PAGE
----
Story image

While you were sleeping: More cold water on US rates

08 Apr 2015

Wall Street gained after a Federal Reserve official suggested policy makers should be "extraordinarily patient" in lifting interest rates.

"[M]onetary policymakers should be extraordinarily patient about reducing the level of monetary accommodation," Minneapolis Fed President Narayana Kocherlakota said.

He pointed to the US labour market saying that by some key metrics, it improved more in 2014 than it had in almost 20 years, though, by these same metrics, "we would need to see at least three more years like 2014 for labour market conditions to return to their 2006 levels."

Minutes from the latest Federal Open Market Committee are scheduled to be released on Wednesday.

"The FOMC can only achieve its congressionally mandated price and employment goals by being extraordinarily patient in reducing the level of monetary accommodation," Kocherlakota said. "Under my current outlook, I continue to believe that it would be a mistake to raise the target range for the fed funds rate in 2015."

On Monday New York Fed President William Dudley suggested rate increases will be "relatively shallow," while Fed Bank of Atlanta President Dennis Lockhart told Bloomberg he favoured pushing out the central bank's first rate rise beyond the next two meetings, saying "I would probably be biased toward the July or September dates as opposed to June."

In afternoon trading on Wall Street, the Dow Jones Industrial Average rose 0.52 percent, the Standard & Poor's 500 Index added 0.27 percent, while the Nasdaq Composite Index gained 0.43 percent.

Gains in shares of Chevron and those of Johnson & Johnson, last up 1.9 percent and 1.7 percent respectively, led the Dow higher.

"The Fed would rather err on the side of caution," Jasper Lawler, a market analyst at CMC Markets in London, told Bloomberg. "They're dovish by nature. They don't want to make a mistake of lifting off too soon."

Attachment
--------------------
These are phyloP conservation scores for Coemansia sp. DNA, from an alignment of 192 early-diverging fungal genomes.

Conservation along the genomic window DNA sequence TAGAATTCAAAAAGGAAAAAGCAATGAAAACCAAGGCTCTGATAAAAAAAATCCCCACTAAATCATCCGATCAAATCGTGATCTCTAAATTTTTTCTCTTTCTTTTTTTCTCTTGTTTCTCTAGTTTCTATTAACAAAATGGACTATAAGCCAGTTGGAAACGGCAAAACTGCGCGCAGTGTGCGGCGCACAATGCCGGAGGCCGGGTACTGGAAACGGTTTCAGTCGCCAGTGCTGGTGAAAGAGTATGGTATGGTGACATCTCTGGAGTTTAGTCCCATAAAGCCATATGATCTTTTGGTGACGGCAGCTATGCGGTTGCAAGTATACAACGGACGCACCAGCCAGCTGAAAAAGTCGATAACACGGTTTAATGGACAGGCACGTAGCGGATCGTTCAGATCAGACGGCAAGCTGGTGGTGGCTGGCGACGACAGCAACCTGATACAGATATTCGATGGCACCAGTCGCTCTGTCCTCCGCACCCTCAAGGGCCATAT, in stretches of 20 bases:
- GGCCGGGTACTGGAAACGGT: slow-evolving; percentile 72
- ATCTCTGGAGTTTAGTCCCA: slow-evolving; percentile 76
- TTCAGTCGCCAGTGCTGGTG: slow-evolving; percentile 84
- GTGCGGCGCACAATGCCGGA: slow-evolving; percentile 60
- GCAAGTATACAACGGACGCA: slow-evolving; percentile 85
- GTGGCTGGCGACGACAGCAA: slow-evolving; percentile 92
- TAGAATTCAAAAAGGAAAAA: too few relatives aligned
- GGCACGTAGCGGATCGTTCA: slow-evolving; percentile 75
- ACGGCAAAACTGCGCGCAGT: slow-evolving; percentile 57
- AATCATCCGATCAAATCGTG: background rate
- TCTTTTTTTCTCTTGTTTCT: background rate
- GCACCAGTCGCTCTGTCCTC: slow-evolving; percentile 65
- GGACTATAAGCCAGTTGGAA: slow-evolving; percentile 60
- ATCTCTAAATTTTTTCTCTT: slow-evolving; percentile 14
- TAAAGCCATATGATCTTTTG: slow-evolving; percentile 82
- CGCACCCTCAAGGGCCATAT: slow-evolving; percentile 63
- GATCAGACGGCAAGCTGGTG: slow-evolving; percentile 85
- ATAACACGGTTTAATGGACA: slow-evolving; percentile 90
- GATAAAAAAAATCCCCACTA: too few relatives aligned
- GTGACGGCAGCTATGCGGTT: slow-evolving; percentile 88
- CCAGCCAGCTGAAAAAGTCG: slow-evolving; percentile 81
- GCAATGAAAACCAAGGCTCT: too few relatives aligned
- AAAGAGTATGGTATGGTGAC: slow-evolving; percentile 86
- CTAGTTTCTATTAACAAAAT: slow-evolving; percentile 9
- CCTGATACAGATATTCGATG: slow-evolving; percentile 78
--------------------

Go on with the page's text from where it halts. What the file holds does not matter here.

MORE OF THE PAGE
Shares of FedEx rose, last up 3 percent, after the company agreed to buy TNT Express of the Netherlands for US$4.8 billion, betting it will find approval from regulators who blocked a UPS bid to buy TNT in 2013. TNT shares rallied 28.1 percent.

"When you have money in the bank and you either have to return it to shareholders or do something with it ... the next thing is you buy a competitor," Kim Forrest, senior equity research analyst at Fort Pitt Capital Group in Pittsburgh, told Reuters. "You put that cash to work."

Shares of Twitter climbed, last up 3.4 percent, amid a Barron's report about rumours the company has hired advisers to fend off a takeover bid.

In Europe, the Stoxx 600 Index ended the session with a 1.6 percent increase from the previous close.

Germany's DAX gained 1.3 percent, France's CAC 40 Index advanced 1.5 percent, while the UK's FTSE 100 Index climbed 1.9 percent.

Need the perfect flatmate? AI can help
A Kiwi entrepreneur has developed a flatmate-finding service called Mogeo, which is an algorithm that matches people to the perfect flatmates.
GoCardless to double A/NZ team by end of year
With a successful E round of investment and continuing organic growth globally, the debit network platform company aims to expand its local presence.
NZ’s Maori innovators are on the rise
“More iwi investors need to recognise that these sectors will provide the high-value jobs our children need."
Phone ringing? This biohack wants you to bite down and ChewIt
So your phone’s ringing, but instead of swiping right or pushing a Bluetooth button you bite down on a tiny piece of tech that sits in your mouth.
How big data can revolutionise NZ’s hospitals
Miya Precision is being used across 17 wards and the emergency department at Palmerston North Hospital.
Time's up, tax dodgers: Multinational tech firms may soon pay their dues
Multinational tech and digital services firms may no longer have a free tax pass to operate in New Zealand. 
Spark’s new IoT network reaches 98% of New Zealand
Spark is the first company to confirm the nationwide completion of a Cat-M1 network in New Zealand.
WhatsApp users warned to change voicemail PINs
Attackers are allegedly gaining access to users’ WhatsApp accounts by using the default voicemail PIN to access voice authentication codes.